Daraprim is used to fight a parasitic infection called toxoplasmosis, which is potentially life-threatening for people with weakened immune systems, such as those with AIDS or cancer. But just last month, the price shot up more than 5,000%, from $13.50 (£8.70) a tablet to $750 (£485) per pill, USA Today reported last week. That means the annual cost of the treatment could be hundreds of thousands of dollars.
Toxoplasmosis is a leading cause of death by a foodborne illness in the U.S., according to the Centers for Disease Control and Prevention. The single-celled parasite Toxoplasma gondii infects most animals, though it only reproduces in cats. People become infected by consuming contaminated water or meat and unwashed fruits and vegetables, using contaminated knives and cutting boards, and coming into contact with the feces of infected cats. More than 60 million Americans carry the parasite yet very few show symptoms thanks to their immune systems. However, babies born to women infected while pregnant and anyone with a compromised immune system could suffer severe consequences: The parasite attacks the brain and can lead to seizures, blindness, or neurological damage.
Daraprim (which is the trade name for pyrimethamine) has been approved by the U.S. Food and Drug Administration since 1953. For decades, it was made by GlaxoSmithKline, which sold the U.S. marketing rights in 2010 to CorePharma, which was bought by Impax Laboratories last year. This latest price spike came last month, shortly after New York-based Turing Pharmaceuticals purchased exclusive rights to the drug.
The price increase could force hospitals to use alternative therapies without the same efficacy, The New York Times explained, and because of the price tag attached to “specialty” drugs, even patients with insurance might not be able to afford Daraprim.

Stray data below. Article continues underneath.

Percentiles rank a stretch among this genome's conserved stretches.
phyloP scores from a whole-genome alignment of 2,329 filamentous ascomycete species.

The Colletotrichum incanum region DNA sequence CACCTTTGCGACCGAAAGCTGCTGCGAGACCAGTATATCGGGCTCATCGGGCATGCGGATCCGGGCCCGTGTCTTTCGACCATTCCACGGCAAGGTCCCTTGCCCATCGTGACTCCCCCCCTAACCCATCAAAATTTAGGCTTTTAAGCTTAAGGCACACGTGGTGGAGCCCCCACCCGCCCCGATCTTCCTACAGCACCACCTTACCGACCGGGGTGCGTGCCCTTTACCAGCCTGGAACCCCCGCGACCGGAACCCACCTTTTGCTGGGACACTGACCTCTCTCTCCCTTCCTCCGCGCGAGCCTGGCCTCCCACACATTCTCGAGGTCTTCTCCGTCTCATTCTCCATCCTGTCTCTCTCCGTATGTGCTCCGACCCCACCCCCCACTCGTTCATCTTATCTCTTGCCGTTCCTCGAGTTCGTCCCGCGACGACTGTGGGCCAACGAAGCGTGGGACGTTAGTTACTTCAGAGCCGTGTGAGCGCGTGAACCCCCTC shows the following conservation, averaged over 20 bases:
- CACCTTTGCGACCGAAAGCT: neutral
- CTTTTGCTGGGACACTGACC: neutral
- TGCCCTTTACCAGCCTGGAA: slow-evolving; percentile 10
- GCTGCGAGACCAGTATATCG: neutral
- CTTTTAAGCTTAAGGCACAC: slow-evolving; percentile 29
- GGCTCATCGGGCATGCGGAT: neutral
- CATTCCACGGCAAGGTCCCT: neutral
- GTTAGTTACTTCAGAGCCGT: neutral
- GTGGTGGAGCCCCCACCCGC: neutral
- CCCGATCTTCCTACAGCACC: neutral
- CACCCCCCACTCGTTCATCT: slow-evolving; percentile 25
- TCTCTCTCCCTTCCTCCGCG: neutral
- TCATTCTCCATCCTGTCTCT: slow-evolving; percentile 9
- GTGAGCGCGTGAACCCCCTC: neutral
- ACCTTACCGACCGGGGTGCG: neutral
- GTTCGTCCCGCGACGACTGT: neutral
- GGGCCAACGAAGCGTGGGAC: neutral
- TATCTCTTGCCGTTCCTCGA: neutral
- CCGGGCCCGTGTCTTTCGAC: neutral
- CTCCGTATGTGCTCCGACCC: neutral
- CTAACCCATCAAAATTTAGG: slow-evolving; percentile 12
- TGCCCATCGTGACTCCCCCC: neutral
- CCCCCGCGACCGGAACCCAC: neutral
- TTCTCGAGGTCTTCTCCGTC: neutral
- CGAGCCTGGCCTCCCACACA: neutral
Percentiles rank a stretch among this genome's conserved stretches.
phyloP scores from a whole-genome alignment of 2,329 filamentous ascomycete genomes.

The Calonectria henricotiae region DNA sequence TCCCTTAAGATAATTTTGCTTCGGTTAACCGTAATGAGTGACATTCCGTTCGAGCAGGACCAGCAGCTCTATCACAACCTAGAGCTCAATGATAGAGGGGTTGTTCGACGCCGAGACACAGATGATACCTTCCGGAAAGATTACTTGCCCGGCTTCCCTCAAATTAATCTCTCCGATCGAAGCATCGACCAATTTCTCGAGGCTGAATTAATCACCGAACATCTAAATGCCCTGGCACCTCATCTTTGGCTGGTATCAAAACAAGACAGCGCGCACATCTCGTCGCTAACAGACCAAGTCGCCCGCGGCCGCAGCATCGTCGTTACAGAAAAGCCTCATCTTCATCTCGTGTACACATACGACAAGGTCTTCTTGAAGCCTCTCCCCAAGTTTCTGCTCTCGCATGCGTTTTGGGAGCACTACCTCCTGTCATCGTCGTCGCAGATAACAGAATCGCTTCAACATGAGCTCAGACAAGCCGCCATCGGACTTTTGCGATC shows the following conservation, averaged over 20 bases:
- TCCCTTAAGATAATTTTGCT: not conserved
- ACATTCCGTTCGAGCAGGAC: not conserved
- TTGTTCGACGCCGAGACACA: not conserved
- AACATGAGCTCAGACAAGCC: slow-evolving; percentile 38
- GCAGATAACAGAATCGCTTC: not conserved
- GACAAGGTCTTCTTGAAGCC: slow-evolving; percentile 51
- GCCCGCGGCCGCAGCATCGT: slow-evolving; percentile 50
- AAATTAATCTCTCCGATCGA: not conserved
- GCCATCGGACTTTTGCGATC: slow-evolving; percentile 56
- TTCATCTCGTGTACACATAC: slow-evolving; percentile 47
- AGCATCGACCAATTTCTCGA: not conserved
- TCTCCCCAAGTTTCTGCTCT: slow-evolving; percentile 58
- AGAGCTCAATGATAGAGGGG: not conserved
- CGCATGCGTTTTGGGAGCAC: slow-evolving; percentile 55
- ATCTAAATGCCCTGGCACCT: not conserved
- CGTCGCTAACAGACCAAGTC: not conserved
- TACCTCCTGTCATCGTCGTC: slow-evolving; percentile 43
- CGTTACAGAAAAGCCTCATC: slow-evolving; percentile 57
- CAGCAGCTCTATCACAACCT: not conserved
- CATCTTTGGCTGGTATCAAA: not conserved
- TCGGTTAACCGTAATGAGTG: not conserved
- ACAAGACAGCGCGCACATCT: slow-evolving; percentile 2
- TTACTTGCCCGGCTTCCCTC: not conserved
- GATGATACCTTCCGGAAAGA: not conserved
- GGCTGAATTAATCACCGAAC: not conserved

In a joint letter to Turing earlier this month, the Infectious Diseases Society of America and the HIV Medicine Association urged the company to revise its pricing strategy: “This cost is unjustifiable for the medically vulnerable patient population in need of this medication and unsustainable for the health care system.” The annual cost of treating toxoplasmosis could be as much as $634,500, they calculated.
According to Turing founder and chief executive, Martin Shkreli, the company plans to use the money to develop better treatments for toxoplasmosis. He also said the drug is so rarely used, the impact on the health system would be minuscule. “This isn’t the greedy drug company trying to gouge patients,” Shkreli told The New York Times, “it is us trying to stay in business.” Turing spokesman Craig Rothenberg told USA Today that the company is working with hospitals and providers to get every patient covered, from free-of-charge options for uninsured patients to co-pay assistance programs, adding that “there has been no innovation in dealing with toxoplasmosis.”
Until last month, the Los Angeles Times reported, the six-week, two-pill-a-day course of Daraprim would have cost just $1,130.